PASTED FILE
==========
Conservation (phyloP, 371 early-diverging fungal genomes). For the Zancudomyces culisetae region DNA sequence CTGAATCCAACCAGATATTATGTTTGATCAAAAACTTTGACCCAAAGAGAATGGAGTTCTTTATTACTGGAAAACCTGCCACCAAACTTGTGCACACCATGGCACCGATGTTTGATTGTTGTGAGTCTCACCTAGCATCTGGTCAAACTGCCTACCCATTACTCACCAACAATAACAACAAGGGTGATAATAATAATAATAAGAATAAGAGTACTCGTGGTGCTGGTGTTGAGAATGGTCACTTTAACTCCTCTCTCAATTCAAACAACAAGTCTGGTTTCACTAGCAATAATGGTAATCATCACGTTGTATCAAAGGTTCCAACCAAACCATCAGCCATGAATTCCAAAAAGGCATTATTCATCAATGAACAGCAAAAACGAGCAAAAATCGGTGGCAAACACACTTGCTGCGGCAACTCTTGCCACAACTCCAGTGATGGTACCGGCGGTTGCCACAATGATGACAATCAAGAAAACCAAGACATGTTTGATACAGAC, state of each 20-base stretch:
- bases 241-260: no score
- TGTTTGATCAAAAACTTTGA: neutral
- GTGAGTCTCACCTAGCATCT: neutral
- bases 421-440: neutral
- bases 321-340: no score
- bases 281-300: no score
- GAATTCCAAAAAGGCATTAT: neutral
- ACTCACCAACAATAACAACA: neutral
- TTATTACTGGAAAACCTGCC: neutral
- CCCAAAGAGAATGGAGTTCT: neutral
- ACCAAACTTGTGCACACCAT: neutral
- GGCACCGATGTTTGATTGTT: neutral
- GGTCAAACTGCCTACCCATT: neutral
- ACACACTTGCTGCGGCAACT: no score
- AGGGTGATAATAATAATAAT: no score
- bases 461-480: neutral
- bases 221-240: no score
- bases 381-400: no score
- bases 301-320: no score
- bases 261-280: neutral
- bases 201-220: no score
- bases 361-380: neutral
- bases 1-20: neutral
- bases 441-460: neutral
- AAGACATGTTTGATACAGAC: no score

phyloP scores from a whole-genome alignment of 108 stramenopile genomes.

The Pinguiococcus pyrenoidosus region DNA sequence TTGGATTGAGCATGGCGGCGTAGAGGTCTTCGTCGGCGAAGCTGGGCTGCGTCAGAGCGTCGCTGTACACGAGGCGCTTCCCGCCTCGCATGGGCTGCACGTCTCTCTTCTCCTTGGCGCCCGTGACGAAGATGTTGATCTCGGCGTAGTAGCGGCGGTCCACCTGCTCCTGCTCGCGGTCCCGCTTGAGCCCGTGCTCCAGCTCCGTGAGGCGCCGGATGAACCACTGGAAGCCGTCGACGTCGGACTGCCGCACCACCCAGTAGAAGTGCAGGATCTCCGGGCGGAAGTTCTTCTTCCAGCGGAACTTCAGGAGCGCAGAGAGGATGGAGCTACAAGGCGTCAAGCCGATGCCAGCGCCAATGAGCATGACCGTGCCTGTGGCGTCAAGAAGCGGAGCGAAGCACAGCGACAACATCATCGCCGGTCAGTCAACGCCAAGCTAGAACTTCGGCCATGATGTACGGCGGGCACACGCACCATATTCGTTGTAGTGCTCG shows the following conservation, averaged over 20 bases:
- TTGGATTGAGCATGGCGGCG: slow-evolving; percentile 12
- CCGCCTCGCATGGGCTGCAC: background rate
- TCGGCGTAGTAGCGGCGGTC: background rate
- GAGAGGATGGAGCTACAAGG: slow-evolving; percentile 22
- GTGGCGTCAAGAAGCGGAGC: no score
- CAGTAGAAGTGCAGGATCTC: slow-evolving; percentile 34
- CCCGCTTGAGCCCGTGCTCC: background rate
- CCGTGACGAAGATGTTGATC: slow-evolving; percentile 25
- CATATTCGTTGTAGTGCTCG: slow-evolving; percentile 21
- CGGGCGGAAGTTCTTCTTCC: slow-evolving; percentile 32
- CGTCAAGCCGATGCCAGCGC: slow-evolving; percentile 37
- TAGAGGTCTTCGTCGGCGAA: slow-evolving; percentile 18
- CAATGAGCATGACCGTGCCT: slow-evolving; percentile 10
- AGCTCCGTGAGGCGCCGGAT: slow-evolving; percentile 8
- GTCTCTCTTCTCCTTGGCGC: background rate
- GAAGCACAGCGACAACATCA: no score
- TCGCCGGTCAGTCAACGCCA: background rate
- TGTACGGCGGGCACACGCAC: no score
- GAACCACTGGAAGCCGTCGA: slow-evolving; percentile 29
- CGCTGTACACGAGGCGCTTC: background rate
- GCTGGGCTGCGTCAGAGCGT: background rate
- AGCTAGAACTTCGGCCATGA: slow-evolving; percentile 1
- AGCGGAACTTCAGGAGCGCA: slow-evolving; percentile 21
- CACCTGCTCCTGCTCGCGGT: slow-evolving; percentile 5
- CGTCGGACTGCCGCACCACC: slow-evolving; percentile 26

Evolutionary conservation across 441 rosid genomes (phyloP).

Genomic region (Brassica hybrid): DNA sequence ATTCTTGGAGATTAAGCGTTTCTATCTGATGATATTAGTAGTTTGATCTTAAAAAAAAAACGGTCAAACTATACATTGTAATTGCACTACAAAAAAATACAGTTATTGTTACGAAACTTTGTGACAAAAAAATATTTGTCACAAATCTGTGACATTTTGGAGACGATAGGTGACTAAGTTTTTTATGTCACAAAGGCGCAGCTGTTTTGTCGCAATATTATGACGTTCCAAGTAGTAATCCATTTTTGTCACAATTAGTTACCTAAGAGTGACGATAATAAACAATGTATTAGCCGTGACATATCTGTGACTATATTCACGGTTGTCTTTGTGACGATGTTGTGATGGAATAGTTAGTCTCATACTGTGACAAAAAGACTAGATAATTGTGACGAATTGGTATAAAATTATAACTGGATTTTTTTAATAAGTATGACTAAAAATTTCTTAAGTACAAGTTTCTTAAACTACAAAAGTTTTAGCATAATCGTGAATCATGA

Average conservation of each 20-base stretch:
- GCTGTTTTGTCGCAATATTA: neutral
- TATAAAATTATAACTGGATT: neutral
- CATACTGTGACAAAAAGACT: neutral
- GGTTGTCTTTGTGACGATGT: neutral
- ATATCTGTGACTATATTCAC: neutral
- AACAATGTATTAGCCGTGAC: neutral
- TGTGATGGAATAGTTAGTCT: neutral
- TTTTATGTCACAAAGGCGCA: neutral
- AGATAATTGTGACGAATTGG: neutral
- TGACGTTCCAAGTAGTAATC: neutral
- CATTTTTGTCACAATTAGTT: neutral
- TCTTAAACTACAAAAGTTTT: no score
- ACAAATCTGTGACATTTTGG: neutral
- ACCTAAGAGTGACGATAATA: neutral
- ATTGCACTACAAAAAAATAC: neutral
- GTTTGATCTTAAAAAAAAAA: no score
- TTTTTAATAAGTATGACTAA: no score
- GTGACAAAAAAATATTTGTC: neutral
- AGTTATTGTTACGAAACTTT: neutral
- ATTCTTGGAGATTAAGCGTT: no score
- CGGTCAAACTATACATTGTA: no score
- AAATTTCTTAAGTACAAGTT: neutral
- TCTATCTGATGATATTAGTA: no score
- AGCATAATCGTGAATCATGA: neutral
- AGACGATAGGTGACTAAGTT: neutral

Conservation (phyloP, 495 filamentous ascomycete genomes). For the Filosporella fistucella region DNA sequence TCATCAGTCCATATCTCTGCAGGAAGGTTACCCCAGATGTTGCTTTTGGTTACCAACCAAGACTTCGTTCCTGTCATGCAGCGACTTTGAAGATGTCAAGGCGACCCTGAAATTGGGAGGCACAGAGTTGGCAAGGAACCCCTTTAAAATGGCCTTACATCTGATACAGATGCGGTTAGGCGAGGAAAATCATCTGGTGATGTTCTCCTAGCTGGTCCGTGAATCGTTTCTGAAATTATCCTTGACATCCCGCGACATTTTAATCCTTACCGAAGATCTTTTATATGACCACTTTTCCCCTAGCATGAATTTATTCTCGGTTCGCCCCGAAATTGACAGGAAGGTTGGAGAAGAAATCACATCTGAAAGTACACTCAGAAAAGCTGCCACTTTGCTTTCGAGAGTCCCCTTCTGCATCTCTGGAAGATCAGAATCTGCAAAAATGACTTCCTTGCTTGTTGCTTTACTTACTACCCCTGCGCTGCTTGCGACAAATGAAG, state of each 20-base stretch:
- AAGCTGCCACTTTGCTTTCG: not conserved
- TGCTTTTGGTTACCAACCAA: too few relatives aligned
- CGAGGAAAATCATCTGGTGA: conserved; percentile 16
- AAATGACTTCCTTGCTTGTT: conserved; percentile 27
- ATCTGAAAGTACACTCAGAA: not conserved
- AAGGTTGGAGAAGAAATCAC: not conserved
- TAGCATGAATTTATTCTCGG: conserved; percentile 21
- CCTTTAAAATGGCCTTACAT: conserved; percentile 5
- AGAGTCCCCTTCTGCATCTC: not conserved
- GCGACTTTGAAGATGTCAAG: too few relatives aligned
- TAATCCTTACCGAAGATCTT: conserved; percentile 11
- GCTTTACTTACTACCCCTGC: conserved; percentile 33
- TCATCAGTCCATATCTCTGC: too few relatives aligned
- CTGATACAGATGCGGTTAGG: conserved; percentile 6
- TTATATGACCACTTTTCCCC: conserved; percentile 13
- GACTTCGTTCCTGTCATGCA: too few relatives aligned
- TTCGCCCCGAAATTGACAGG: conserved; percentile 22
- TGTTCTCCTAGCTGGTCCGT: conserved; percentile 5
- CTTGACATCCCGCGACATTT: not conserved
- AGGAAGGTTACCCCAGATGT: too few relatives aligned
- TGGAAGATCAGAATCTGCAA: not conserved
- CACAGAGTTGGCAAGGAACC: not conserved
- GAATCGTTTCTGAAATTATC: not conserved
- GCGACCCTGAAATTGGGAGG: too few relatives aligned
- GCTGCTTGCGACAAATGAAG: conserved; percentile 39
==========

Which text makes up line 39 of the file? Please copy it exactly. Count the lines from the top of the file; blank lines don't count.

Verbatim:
- CGTCAAGCCGATGCCAGCGC: slow-evolving; percentile 37